McGreevey first tried to restart his life after resigning by writing “The Confession” in 2006, attempting — unsuccessfully in my view — to come to terms with his life in the closet, during which time he married twice, fathered two children, and pursued and won the highest office in his state. After his departure from Trenton, he also tried his hand at being a gay activist, speaking and writing op-ed pieces far more focused on his very belated coming out than on anything that had transpired in the 35 years of LGBT liberation that eased his journey.
McGreevey left the Roman Catholic Church over its virulent anti-gay posture and joined the Episcopal Church in 2007, completing a master of divinity degree at Manhattan’s General Theological Seminary. He sought to be an Episcopal priest, but as the documentary explains, that Church has so far declined to ordain him due to his past scandals — but not because they were related to homosexuality. McGreevey says he is at peace with that.
Where the former governor has found redemption is in the New Jersey prison ministry that Pelosi so vividly documents, working with women whom society has discarded and forgotten in a system designed almost entirely for punishment, not rehabilitation. After his searing experiences in the spotlight, it is fair to ask why McGreevey would put himself out there again like this. He told the audience at the Time Warner Building that despite initial misgivings — especially from his partner — “Alexandra just kept showing up” and they gave in. For that we can be grateful, not just to see how McGreevey has found a new life, but for the light the film casts on the plight of these women.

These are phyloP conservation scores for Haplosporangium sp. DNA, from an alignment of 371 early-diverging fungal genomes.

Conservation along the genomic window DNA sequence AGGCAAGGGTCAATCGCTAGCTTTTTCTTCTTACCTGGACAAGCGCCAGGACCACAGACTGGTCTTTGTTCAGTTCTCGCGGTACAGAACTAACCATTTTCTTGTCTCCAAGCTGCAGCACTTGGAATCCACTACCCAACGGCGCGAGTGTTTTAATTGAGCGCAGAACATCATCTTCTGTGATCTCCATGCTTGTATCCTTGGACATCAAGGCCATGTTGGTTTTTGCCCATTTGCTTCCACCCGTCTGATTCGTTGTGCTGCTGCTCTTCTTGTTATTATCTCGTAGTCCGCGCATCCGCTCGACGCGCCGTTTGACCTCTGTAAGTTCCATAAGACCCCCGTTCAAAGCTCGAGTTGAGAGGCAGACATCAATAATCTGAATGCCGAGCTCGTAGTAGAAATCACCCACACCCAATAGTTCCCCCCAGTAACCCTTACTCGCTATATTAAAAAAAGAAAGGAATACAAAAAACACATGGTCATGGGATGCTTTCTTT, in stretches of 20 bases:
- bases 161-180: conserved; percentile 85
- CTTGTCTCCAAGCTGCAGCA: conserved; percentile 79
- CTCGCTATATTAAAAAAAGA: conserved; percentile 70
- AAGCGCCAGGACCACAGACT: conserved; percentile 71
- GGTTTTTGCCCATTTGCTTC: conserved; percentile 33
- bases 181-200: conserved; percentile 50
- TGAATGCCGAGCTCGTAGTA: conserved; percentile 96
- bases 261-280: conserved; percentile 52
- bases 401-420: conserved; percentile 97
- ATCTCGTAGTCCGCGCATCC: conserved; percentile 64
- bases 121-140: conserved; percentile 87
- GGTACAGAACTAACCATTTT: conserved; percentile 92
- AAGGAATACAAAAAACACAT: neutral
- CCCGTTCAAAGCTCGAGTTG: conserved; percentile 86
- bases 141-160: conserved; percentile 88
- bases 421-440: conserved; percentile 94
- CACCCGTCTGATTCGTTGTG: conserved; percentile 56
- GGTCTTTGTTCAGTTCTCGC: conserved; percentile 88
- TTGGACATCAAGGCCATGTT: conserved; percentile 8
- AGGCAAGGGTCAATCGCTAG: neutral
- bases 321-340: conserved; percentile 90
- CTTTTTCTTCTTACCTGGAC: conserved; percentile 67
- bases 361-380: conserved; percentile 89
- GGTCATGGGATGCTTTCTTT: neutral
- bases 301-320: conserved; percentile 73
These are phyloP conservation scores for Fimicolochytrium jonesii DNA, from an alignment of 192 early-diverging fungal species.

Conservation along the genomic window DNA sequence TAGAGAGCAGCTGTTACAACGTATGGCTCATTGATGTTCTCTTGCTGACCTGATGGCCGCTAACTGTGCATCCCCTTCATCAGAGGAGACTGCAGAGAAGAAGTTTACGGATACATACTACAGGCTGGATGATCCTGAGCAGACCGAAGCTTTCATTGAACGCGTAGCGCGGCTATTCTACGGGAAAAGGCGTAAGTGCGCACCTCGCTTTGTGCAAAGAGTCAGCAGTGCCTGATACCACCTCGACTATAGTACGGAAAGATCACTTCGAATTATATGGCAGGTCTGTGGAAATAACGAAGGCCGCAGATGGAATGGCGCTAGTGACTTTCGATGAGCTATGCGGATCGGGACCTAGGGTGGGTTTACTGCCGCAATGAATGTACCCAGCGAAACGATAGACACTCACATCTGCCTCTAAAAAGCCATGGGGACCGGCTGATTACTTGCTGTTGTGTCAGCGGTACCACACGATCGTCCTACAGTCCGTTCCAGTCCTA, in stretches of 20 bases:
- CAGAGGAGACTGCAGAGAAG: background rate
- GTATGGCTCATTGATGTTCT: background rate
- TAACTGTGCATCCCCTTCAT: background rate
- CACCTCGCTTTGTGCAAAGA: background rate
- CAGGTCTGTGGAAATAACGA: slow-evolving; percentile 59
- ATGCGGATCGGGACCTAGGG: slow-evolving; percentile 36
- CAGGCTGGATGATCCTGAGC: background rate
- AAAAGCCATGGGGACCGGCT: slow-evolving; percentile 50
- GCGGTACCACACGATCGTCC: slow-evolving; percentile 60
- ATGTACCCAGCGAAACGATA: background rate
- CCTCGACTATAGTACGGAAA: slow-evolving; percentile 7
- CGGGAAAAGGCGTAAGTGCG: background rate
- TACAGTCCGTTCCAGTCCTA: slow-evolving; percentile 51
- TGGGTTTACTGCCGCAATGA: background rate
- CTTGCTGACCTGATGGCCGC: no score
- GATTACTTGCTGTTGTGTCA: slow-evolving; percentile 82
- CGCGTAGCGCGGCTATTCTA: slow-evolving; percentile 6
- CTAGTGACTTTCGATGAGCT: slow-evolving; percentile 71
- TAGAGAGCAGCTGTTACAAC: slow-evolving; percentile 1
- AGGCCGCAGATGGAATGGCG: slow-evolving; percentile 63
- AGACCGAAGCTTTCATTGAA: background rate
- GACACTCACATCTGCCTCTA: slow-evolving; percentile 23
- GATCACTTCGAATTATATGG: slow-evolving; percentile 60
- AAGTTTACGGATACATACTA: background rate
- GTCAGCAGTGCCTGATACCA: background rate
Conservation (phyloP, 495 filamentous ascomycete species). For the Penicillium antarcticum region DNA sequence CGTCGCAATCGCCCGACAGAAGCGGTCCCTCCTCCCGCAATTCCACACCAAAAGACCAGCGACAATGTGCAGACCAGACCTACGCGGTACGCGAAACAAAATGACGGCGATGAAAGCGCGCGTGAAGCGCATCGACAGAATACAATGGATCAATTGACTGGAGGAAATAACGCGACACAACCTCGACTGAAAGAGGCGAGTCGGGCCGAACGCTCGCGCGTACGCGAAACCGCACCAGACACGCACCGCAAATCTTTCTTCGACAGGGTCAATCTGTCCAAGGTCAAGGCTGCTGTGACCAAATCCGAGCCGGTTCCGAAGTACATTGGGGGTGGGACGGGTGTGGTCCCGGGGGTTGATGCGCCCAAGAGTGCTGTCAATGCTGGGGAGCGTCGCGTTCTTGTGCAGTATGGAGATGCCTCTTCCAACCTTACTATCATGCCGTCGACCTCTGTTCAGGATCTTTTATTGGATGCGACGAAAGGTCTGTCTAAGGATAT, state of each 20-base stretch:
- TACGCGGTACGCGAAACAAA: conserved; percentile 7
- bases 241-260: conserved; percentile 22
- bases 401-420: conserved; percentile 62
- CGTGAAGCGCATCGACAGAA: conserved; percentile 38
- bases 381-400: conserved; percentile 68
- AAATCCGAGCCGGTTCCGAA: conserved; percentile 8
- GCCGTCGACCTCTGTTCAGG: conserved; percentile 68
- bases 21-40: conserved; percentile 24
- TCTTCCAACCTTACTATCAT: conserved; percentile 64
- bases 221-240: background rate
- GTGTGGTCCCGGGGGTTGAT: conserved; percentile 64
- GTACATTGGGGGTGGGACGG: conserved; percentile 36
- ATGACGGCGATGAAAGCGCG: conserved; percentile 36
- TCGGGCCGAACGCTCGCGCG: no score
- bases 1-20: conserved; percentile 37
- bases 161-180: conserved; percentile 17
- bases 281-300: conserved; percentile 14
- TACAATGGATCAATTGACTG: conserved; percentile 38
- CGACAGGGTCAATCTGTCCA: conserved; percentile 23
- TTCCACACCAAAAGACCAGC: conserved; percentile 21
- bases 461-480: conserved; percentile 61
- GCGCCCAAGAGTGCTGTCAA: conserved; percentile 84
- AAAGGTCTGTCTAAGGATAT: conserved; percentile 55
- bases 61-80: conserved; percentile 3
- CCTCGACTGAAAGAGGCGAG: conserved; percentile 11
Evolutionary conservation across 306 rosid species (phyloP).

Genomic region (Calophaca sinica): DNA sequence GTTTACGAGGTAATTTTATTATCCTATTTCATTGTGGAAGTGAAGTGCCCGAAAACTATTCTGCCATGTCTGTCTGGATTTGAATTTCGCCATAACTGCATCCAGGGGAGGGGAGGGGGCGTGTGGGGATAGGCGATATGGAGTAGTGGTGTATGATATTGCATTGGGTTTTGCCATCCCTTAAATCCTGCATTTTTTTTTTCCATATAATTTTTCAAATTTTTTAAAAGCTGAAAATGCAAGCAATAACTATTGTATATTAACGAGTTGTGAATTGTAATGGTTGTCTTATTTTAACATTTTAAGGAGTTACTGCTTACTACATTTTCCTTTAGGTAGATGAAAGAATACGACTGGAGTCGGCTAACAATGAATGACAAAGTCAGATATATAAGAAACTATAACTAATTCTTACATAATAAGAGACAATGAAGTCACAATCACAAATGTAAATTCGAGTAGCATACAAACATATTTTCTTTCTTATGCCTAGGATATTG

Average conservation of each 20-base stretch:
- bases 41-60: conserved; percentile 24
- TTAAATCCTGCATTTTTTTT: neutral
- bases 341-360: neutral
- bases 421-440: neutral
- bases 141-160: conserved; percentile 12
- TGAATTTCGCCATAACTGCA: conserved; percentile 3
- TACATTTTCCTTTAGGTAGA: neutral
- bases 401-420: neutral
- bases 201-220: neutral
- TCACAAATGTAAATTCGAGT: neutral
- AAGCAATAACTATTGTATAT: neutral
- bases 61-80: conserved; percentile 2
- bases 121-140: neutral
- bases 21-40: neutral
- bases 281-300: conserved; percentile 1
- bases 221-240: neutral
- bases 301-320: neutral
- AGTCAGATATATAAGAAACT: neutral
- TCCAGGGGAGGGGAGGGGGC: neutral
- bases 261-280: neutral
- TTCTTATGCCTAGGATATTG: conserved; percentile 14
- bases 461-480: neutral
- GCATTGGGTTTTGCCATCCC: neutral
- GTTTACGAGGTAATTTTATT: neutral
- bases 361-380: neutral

During a Q & A after the film in front of a powerful audience that included other members of Congress besides Leader Pelosi, McGreevey spoke passionately about the disgraceful rate of incarceration in the US and the lack of drug treatment and employment training afforded prisoners. Due to the success of programs such as Integrity House in the Hudson County Correctional Facility where McGreevey, a Democrat, works, Republican Governor Chris Christie has committed to more treatment in his budget.